Civil Litigation - the Procedures and Process

Disputes can arise in connection with both commercial and private matters between individuals at any time. Most disputes can be resolved relatively quickly between the parties. However, if dispute proves to be intractable there may be no alternative than to consider legal action through the courts. 

Civil litigation deals with disputes between individuals or organisations and usually but not in every case, involves compensation. Civil law matters are filed by private parties, you are not obliged to instruct a lawyer to represent you although it is strongly advised, particularly as the High Court has held that litigants in person will not be allowed any special treatment regarding their obligations to comply with the rules, court orders and time frames. 

Some of the areas and issues that can be dealt with are:

  • Contract disputes
  • Personal injury
  • Employment issues
  • Real estate
  • Product liability
  • Medical malpractice
  • Partnership disputes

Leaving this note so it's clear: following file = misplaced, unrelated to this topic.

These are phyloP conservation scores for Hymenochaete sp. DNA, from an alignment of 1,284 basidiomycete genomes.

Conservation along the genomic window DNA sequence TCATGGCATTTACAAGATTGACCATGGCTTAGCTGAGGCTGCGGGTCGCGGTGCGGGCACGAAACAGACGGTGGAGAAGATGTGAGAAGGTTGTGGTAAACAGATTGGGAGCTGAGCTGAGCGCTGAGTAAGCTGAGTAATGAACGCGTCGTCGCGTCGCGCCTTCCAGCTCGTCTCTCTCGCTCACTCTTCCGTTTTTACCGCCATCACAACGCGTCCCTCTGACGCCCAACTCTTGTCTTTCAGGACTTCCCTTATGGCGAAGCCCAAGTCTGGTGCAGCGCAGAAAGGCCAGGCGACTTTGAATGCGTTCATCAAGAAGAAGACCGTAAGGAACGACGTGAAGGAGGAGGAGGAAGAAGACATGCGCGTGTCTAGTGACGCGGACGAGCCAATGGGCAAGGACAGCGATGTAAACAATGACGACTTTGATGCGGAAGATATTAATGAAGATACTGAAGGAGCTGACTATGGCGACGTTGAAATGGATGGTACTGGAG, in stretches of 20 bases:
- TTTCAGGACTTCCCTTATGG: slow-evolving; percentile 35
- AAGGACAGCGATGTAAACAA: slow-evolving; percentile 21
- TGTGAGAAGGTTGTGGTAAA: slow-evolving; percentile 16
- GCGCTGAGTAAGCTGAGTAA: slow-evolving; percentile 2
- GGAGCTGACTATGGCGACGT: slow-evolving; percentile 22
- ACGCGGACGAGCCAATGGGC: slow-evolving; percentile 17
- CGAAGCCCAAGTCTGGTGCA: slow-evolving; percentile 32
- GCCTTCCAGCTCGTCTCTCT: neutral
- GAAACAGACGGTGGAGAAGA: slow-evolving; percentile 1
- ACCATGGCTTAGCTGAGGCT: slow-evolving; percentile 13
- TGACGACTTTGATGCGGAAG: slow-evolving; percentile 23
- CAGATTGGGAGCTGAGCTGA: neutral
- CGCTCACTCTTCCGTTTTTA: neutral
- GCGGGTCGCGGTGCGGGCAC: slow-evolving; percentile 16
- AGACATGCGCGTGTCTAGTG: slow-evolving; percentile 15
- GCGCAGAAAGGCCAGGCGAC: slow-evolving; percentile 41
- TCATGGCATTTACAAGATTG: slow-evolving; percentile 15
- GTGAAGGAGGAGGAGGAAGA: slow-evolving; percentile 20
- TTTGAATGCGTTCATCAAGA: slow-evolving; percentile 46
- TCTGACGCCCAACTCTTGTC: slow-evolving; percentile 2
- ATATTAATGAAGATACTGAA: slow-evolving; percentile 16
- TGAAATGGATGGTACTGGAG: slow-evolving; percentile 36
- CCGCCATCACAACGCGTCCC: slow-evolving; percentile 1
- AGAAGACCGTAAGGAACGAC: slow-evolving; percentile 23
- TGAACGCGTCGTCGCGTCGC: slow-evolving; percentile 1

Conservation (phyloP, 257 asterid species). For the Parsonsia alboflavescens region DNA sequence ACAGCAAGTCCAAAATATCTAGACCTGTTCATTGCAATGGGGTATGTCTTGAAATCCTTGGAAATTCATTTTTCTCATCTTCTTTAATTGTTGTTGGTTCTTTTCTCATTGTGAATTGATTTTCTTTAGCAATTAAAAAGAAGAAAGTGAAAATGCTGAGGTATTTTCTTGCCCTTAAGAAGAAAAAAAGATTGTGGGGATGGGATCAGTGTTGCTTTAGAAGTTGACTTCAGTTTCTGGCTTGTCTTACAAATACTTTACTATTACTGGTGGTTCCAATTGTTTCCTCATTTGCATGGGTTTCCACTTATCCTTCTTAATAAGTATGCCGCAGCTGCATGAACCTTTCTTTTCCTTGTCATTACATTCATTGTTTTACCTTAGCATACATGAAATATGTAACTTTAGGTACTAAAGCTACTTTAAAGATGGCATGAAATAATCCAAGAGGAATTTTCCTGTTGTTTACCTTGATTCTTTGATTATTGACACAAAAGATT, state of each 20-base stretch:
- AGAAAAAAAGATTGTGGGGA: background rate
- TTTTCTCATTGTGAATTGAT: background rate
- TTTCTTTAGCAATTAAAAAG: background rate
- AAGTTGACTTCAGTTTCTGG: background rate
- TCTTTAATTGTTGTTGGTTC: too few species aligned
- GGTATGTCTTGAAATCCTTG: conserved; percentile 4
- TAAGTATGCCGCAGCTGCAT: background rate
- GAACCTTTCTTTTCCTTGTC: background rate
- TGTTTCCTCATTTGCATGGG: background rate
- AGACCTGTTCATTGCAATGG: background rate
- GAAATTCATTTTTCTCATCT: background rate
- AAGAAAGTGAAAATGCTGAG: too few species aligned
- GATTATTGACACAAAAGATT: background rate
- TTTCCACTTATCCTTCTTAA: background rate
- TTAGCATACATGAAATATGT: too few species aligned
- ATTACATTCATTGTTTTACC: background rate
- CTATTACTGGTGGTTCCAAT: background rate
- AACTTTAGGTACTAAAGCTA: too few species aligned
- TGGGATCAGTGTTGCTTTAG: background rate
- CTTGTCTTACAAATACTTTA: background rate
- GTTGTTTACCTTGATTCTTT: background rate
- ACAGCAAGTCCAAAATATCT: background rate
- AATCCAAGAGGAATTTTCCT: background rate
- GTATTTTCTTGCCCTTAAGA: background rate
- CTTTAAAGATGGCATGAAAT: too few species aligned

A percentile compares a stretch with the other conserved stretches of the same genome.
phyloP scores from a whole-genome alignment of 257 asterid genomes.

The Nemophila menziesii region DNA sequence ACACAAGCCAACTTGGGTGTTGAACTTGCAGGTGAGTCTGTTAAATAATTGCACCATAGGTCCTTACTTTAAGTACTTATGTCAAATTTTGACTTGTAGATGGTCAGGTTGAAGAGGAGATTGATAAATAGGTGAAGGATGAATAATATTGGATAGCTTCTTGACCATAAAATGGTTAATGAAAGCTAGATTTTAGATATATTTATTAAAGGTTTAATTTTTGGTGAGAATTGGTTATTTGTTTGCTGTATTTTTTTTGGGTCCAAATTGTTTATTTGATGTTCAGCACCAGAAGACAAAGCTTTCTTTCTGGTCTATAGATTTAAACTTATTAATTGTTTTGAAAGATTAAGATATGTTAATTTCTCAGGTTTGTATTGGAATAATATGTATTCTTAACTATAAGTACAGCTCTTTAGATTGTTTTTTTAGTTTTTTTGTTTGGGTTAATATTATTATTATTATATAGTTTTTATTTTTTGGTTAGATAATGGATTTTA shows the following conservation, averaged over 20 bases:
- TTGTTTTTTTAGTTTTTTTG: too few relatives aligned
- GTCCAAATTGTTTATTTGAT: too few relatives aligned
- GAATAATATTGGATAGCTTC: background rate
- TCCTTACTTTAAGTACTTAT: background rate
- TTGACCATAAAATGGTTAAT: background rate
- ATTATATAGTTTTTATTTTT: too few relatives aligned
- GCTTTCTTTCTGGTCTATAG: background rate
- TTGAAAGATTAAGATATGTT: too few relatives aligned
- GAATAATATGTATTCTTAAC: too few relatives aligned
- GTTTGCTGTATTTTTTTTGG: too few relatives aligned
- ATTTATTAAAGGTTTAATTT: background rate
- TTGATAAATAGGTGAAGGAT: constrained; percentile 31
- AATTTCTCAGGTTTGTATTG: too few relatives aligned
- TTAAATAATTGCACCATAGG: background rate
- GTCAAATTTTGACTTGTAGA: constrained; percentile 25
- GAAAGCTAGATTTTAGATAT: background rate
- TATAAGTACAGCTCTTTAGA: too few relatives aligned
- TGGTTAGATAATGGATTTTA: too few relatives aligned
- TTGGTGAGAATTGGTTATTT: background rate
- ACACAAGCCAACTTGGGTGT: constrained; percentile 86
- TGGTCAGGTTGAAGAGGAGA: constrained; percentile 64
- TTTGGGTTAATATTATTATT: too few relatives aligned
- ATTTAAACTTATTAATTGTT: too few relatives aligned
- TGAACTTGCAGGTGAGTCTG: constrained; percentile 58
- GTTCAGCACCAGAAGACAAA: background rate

• Shareholder disputes

When selecting a lawyer to represent you in the hearing you should ensure that they are experienced in the type of claim you wish to bring. Your lawyer will fully recognise the merit of your claim and can advise you as to what evidence you will need to provide. Your lawyer will select an appropriate barrister to plead your case, ensuring that they are knowledgeable and skilled and will provide the best opportunity of success.

Many people are concerned that taking such a course will be extremely costly. However, it does not have to be the case. There are several steps that can be taken to resolve a dispute before recourse to court. Giambrone and Partners litigation lawyers will always attempt to reach a solution by means of arbitration or mediation (“ADR”), depending on the nature of the dispute

Vincenzo Senatore, a Senior Partner, explained “when a business or individual is involved in a dispute that they cannot resolve with the other party, the assistance of a litigation lawyer does not automatically result in a court case. There are other options that can be considered before taking legal action. Vincenzo further pointed out “initiating alternative ways to resolution limits the costs involved and often results in early settlement.”

Alternative Dispute Resolution (“ADR”)


Mediation in England and Wales is a structured process managed through various mechanisms to resolve disputes outside of court. It is less formal than arbitration. Here is an overview of how mediation is managed: